Poland’s Culture Ministry announced that the location of the Nazi train was revealed to Piotr Koper of Poland and Andreas Richter of Germany, through a deathbed confession. The Telegraph reported that two treasure-hunters found the 100-meter-long armoured train and immediately submitted a claim to the Polish government – under Polish law those who find treasure findings can keep 10 per cent of the value of their find. The Polish Ministry has confirmed the location of the train using ground-penetrating radar.
The train is said to be located in an underground tunnel constructed by the Nazis along a 4km stretch of track on the Wroclaw-Walbryzch line. However, its exact location is being kept hidden, not least because it is believed to be booby trapped or mined and will need to be investigated through a careful operation conducted by the Army, Police and Fire Brigade.
The Guardian reports that work is now underway to plan exactly how that operation will be carried out. Experts will be using magnetic field detectors, thermal imaging cameras and radars to begin a non-invasive search of the ground. Digging and drilling are not permitted until this initial testing phase is complete.
“Since August, the Polish military has cleared vegetation from an area the size of a football pitch,” The Guardian reports. “Soldiers have swept for mines and analyzed the ground for the presence of poison gas.”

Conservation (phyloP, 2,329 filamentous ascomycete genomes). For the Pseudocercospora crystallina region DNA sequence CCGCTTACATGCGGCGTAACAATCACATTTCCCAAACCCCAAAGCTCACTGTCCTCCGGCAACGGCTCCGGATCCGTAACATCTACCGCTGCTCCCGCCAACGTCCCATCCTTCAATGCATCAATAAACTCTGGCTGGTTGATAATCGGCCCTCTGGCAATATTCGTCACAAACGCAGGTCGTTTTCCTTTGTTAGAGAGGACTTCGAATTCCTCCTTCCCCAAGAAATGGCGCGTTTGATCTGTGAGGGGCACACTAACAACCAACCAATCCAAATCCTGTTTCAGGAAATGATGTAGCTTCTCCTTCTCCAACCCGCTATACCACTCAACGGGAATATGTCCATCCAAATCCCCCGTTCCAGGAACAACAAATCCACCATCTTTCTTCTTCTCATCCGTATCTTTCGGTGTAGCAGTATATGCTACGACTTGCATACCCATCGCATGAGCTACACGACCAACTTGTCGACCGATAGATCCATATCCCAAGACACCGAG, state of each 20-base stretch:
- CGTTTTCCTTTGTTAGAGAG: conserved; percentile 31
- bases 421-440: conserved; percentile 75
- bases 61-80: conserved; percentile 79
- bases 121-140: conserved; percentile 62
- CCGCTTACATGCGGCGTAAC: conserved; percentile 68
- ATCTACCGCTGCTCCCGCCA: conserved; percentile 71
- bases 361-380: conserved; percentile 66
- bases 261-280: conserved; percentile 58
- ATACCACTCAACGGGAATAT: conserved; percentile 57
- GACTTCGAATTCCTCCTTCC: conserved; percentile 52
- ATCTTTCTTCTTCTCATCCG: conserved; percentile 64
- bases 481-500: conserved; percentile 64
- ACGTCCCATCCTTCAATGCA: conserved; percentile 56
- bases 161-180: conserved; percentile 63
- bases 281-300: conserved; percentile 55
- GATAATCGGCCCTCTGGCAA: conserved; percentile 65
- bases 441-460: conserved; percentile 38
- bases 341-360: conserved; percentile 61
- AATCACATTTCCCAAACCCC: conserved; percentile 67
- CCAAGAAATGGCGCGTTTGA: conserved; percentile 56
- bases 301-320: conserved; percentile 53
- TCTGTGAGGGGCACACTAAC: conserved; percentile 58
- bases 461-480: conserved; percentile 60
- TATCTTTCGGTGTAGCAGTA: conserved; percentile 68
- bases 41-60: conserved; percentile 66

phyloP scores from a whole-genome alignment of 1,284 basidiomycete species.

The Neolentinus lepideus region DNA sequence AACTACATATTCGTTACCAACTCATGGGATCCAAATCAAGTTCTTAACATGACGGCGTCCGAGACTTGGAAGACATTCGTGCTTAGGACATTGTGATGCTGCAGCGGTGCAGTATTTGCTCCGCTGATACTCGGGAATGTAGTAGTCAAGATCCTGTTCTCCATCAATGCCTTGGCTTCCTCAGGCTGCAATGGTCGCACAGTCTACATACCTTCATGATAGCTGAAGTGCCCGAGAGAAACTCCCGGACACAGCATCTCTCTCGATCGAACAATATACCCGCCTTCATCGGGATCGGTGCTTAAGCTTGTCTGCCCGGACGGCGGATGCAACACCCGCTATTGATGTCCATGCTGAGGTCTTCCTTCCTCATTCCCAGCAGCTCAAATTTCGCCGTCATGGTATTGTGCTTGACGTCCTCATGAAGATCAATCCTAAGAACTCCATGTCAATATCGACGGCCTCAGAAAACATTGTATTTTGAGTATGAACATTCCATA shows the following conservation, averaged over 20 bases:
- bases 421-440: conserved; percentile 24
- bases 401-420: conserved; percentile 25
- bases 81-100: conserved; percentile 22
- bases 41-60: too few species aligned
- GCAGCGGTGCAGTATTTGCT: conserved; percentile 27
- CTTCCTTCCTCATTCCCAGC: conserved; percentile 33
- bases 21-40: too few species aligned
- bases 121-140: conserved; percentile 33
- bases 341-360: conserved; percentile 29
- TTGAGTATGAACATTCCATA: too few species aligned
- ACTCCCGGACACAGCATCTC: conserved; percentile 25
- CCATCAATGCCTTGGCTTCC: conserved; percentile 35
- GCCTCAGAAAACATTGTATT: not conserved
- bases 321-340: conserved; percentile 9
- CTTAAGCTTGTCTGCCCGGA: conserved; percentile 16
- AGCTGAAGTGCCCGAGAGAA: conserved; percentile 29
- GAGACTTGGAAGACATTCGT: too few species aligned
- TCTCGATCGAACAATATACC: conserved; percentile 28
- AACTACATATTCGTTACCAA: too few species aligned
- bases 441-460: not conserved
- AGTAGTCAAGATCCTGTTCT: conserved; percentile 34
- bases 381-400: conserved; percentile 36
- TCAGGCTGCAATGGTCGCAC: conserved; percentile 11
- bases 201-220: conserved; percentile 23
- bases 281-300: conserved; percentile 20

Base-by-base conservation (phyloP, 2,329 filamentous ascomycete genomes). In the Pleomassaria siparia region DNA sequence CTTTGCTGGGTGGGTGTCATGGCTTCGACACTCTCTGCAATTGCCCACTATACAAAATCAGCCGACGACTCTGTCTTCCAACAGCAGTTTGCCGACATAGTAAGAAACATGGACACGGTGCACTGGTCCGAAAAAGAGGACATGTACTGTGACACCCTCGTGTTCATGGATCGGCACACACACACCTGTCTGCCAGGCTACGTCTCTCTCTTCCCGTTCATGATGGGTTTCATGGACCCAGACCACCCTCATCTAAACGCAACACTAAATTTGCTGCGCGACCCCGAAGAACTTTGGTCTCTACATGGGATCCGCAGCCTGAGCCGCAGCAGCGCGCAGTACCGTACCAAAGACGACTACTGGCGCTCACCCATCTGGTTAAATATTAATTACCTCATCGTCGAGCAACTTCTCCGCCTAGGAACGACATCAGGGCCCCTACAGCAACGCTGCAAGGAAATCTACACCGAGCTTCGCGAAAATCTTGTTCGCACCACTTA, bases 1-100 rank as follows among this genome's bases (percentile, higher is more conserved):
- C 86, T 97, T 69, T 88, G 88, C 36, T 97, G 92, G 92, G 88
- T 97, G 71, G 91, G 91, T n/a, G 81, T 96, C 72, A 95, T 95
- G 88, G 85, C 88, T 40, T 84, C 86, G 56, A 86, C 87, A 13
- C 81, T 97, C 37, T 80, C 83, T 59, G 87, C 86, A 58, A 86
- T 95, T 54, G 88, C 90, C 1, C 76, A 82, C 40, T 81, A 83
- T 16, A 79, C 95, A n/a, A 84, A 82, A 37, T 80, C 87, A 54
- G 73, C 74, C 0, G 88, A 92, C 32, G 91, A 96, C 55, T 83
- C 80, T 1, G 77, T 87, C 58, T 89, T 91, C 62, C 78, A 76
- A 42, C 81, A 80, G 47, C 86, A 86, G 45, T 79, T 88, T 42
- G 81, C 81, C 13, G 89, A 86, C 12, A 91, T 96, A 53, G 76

An underground tunnel, part of Nazi Germany "Riese" construction project under the Ksiaz castle in Poland (Ministry of Foreign Affairs of Poland / Flickr)
Legend has it that the Germans hid their looted treasures from the advancing Soviet Red Army as insurance policies to help fleeing war criminals escape and set up new lives at the end of WWII.
While government officials have said that they don’t know the exact contents of the Nazi train, Piotr Zuchowski, a vice minister for conservation, told Poland’s Radio Jedynka that its contents are “probably military equipment but also possibly jewelry, works of art, and archived documents,” Yahoo News reports. An announcement by the Polish Ministry speculated that it may also contain the missing Amber Room, which was dismantled by the Nazis from Charlottenburg Palace near St Petersburg in 1941.
The Amber Room
The Amber Room was originally installed in Charlottenburg Palace, the home of Frederick I, first King in Prussia in 1701. During a state visit to Prussia, the Amber Room caught the eye of the Tsar of Russia, Peter the Great. Seeing an opportunity to gain the favor of the Tsar of Russia, Frederick I presented the Amber Room to the Tsar in 1716 in order to cement the newly-formed Prussian-Russian alliance against Sweden. The Amber Room was dismantled and shipped to Russia in 18 large boxes, where it was installed in the Winter House in St. Petersburg as part of a European art collection. In 1755, Tsarina Elizabeth had the Amber Room moved to Charlottenburg Palace, where it remained until it was dismantled and stolen by the Nazis in 1941 and sent to Königsberg’s castle museum.
Although the Amber Room was on display for the following two years, the war was not going well for the Germans, and the museum’s director, Alfred Rohde, was advised to dismantle the room and crate it away. Less than a year later, Allied bombing raids destroyed the city of Königsberg, and the castle museum was left in ruins. After that, the trail of the Amber Room simply vanished.
A reconstructed segment of the Amber Room (Wikipedia)
The original Amber Room, 1931 (Wikipedia)
If the newly-discovered Nazi gold train does indeed contain the pieces of the world-renowned Amber Room, it will see the return and reconstruction of a valuable slice of history.